On part of the triclub thing, I don't know how it's in UK, but in Belgium you really should join a club. Otherwise you can't enter any pool at the hour you suggest. When you're a member you get extra opening hours, and it's free. Count the money you pay for swimming in a pool over a year, add the free tri race suit that you get and you already earned the member fee back!

    Now I do believe that you can cope it on your own. Actually I do too, membership does not force you to go to the club trainings, you go if you want to.

    Oh and by the way, I'm sorry for writing this much without talking about shaving[:D]
  • BopomofoBopomofo Posts: 980
    That was a close shave, Benny.
  • SamutriSamutri Posts: 143
    Hey Benny - things are very different in the UK (or at least in the remote part I live in!) the local pool has 1 session allocated to the local tri club 0 its from 2030 to 2130 on a Monday night - and you still have to pay the admission fee.

    Perhaps Belgium is the place to go then!
  • legalbeaglelegalbeagle Posts: 208
    It's the same here in Wales - we get one hour on a Thursday night - and pay an entry fee. Looks like Belgium could end up full of ex- brits - shaved/waxed and generally pampered - obviously!
  • SamutriSamutri Posts: 143
    If there are hills in Belgium (Benny, can you help us out on that one??) I propose we all head over - after the training, we can ponce about drinking decent beer, eating decent food, showing off our hairless appendages and admiring each others bikes / tattoos / scars....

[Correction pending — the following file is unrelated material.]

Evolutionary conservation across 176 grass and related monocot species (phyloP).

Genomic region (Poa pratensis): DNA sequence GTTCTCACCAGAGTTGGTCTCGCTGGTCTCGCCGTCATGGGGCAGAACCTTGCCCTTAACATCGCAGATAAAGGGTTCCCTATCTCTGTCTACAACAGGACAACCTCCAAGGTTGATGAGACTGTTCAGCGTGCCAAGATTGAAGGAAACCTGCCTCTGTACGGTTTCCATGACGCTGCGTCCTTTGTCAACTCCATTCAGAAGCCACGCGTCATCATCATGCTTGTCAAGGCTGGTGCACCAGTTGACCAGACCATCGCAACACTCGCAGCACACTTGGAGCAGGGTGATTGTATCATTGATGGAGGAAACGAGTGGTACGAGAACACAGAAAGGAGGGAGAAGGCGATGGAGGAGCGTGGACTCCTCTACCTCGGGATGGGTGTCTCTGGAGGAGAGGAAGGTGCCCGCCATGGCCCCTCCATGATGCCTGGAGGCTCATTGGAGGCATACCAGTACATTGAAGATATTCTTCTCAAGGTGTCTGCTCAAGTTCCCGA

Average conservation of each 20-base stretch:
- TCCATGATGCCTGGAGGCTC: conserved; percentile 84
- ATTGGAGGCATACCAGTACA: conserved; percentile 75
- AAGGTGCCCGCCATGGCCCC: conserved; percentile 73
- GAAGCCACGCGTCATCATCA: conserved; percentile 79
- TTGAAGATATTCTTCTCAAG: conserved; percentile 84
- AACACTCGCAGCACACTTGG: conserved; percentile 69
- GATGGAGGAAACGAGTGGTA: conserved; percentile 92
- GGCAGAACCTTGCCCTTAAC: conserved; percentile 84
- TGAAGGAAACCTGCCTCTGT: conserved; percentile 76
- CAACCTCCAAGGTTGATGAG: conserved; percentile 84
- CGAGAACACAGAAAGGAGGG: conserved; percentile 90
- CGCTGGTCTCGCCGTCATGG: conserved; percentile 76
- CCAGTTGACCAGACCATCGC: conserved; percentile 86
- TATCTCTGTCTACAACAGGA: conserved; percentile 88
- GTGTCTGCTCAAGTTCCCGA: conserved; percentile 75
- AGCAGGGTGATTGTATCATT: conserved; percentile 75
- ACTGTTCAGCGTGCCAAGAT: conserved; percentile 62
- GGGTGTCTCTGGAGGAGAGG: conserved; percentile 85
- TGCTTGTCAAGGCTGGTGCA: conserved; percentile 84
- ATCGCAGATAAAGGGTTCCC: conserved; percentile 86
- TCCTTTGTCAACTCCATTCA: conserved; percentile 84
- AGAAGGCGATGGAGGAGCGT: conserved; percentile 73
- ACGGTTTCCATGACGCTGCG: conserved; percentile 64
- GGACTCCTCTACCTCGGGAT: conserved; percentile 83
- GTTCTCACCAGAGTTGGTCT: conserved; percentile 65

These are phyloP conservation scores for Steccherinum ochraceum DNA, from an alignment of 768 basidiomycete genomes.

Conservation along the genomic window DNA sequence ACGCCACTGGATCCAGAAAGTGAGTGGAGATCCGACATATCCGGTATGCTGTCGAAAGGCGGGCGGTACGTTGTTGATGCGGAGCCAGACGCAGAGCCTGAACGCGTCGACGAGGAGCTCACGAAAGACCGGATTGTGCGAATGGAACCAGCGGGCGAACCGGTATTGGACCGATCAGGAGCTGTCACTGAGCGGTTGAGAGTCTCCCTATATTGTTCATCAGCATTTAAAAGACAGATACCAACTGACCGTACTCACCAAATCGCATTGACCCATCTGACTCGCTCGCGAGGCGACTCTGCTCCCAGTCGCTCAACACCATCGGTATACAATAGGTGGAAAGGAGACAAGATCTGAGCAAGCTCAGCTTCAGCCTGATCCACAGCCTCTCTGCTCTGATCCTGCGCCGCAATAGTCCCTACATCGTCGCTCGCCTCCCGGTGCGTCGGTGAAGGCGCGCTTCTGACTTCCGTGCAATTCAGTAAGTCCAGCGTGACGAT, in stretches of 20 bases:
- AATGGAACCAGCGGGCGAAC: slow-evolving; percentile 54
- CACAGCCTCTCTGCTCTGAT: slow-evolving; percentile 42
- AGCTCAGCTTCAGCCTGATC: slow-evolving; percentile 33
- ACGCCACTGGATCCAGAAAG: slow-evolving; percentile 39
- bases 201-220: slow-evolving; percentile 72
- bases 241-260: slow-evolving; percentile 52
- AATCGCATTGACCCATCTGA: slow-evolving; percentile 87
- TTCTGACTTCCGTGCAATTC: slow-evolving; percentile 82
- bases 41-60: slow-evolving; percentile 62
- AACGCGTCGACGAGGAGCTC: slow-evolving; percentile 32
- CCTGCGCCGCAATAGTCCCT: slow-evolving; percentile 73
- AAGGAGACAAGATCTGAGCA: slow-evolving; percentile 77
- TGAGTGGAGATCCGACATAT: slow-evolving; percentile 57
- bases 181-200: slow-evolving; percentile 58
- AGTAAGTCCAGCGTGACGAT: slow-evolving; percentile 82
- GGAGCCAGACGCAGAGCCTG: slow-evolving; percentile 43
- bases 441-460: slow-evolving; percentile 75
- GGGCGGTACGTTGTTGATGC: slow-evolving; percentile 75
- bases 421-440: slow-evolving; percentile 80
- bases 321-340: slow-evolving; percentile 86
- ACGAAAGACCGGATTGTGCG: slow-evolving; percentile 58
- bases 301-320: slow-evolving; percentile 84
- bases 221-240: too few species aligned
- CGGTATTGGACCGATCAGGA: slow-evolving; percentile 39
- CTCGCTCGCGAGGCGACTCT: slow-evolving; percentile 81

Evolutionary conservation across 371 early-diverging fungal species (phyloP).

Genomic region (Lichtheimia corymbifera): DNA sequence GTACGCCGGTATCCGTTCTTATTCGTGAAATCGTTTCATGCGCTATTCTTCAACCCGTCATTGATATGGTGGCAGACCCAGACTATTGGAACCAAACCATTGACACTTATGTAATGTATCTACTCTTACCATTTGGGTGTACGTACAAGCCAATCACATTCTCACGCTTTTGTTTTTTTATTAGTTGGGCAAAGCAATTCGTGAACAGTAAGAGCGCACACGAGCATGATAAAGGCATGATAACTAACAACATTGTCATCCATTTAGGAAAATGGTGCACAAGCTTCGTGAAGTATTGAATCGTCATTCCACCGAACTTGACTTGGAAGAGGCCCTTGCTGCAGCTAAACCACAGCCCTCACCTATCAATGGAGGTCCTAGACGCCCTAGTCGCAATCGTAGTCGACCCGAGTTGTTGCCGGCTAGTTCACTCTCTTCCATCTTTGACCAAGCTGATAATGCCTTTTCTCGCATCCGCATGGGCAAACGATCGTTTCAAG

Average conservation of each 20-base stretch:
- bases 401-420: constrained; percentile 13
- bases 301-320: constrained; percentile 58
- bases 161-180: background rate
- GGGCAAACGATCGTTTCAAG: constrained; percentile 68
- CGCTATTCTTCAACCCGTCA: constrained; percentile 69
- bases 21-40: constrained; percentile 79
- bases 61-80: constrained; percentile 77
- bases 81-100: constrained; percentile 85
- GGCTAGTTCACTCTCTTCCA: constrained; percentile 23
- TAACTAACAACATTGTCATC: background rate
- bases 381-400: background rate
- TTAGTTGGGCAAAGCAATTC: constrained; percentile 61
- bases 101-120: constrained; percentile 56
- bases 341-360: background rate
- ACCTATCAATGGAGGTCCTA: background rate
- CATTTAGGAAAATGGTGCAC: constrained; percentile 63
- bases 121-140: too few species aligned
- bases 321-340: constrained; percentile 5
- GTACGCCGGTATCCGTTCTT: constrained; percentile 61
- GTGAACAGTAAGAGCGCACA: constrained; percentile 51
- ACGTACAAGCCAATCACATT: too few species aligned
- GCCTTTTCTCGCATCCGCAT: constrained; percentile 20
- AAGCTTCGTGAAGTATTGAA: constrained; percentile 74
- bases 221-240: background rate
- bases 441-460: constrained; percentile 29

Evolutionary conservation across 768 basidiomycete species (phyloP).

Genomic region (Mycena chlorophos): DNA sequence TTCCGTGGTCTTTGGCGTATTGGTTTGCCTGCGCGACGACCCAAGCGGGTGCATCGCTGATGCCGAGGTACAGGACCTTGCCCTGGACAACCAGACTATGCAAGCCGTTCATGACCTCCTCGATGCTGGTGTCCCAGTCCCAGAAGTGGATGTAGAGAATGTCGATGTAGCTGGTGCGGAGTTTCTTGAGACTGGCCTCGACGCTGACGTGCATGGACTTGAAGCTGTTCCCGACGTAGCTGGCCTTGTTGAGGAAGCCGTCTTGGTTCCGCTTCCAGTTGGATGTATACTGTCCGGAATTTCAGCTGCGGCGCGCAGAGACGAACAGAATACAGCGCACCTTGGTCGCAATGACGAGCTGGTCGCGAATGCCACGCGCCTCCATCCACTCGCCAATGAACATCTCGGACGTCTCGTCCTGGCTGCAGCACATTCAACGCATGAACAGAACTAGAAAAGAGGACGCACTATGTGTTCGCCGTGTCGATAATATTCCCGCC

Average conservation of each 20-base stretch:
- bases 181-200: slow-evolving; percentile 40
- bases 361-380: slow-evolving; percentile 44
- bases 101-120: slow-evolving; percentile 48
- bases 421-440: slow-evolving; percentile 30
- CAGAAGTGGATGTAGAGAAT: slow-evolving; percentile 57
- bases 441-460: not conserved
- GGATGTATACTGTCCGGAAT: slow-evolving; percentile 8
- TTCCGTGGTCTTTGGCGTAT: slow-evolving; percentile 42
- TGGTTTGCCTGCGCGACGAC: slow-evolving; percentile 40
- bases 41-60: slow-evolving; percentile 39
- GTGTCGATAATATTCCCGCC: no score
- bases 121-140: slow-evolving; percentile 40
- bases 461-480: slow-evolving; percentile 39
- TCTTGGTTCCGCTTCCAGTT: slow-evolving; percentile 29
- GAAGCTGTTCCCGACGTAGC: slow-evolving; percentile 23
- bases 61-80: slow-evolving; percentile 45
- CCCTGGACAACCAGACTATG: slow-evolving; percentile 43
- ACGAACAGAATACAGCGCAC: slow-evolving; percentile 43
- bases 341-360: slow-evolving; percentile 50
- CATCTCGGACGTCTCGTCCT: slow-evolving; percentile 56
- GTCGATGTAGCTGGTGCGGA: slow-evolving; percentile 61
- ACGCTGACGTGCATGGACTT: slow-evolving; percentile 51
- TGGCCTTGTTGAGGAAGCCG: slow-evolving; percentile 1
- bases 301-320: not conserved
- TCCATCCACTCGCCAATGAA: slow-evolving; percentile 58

What time's the ferry??

  • legalbeaglelegalbeagle Posts: 208
    Hey, how did you know about my tatoo!?
  • bennybenny Posts: 1,314
    You are very welcome to join the club here [image]http://forum.220magazine.com/micons/m6.gif[/image].
  • bennybenny Posts: 1,314
    Just to convince your wish to emigrate to Belgium, club membership in our club includes:

    -race tri-suit of Bio-Racer

    -club runs 2x a week

    -club rides once a week in 3 different team levels

    -Coached swims 3x a week

    -free entrance to the pool (including everyday at 6 am) with 2 swimming lanes at least.

    -info evenings (theory on swimming, transition, ...)

    -One obligation though: you have to compete in the annual olympic triathlon our club organises yearly on August 15th (which is actually an easy obligation, since you don't have to pay the entrance fee of 45€).

    So you can see; moving to Belgium is actually your only option[8D]!!!
  • SamutriSamutri Posts: 143
    Benny - I'm on my way.

    That roar you can hear in the distance is my car engine - get the kettle on, coffee - no sugar, splash of milk!!

  • legalbeaglelegalbeagle Posts: 208
    Make mine a Cappuchino, no sugar - do you mind if I bring the dog? oh and the cat and ducks and the hubby?
  • SamutriSamutri Posts: 143
    You bring the duck, I'll bring the pancakes and hoisin sauce !! [;)]
  • legalbeaglelegalbeagle Posts: 208
    Ahh how could you! They are too sweet for eating, they have names and everthing! Anyway surely we just need chocolate in Belgium!
  • bennybenny Posts: 1,314
    Ah,the fuss about Belgian chocolates, although we actually eat it only 3 times a day.

    question: do you shave or wax the ducks before??[:)][:D]

  • legalbeaglelegalbeagle Posts: 208
    Just pluck them - but there's no way I could - too miuch of a softie! - perhaps you guys should start a whole new thread on hair removal by plucking - or do you all do your eyebrows already [&:]